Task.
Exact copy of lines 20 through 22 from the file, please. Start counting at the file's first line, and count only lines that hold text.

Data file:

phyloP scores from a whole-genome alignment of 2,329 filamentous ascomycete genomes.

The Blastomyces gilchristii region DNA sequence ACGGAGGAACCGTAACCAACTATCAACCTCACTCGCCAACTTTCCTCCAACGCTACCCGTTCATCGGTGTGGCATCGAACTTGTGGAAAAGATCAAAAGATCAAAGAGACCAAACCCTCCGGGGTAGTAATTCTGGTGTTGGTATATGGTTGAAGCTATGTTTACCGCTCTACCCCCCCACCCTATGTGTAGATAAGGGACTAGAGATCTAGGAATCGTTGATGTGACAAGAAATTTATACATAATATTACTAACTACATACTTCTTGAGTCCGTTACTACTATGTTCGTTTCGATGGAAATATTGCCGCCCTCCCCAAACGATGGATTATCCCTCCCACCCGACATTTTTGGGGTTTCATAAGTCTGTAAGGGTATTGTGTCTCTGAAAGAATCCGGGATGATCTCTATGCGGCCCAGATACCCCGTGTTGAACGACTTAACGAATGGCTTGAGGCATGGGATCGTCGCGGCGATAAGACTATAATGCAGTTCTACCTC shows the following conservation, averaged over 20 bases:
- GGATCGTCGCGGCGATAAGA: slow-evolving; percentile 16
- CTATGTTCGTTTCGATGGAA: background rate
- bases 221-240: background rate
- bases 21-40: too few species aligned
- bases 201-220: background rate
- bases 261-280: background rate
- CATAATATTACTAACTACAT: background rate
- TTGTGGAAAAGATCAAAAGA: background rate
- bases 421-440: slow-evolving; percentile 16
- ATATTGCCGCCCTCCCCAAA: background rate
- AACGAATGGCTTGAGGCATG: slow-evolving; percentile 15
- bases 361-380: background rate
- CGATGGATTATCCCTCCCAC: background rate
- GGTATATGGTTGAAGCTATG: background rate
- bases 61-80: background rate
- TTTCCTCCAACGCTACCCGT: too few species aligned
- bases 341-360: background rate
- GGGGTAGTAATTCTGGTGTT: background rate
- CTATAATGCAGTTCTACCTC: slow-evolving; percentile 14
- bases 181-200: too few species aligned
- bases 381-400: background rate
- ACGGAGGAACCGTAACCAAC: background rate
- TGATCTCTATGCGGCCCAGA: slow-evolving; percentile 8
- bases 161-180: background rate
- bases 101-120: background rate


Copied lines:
- GGGGTAGTAATTCTGGTGTT: background rate
- CTATAATGCAGTTCTACCTC: slow-evolving; percentile 14
- bases 181-200: too few species aligned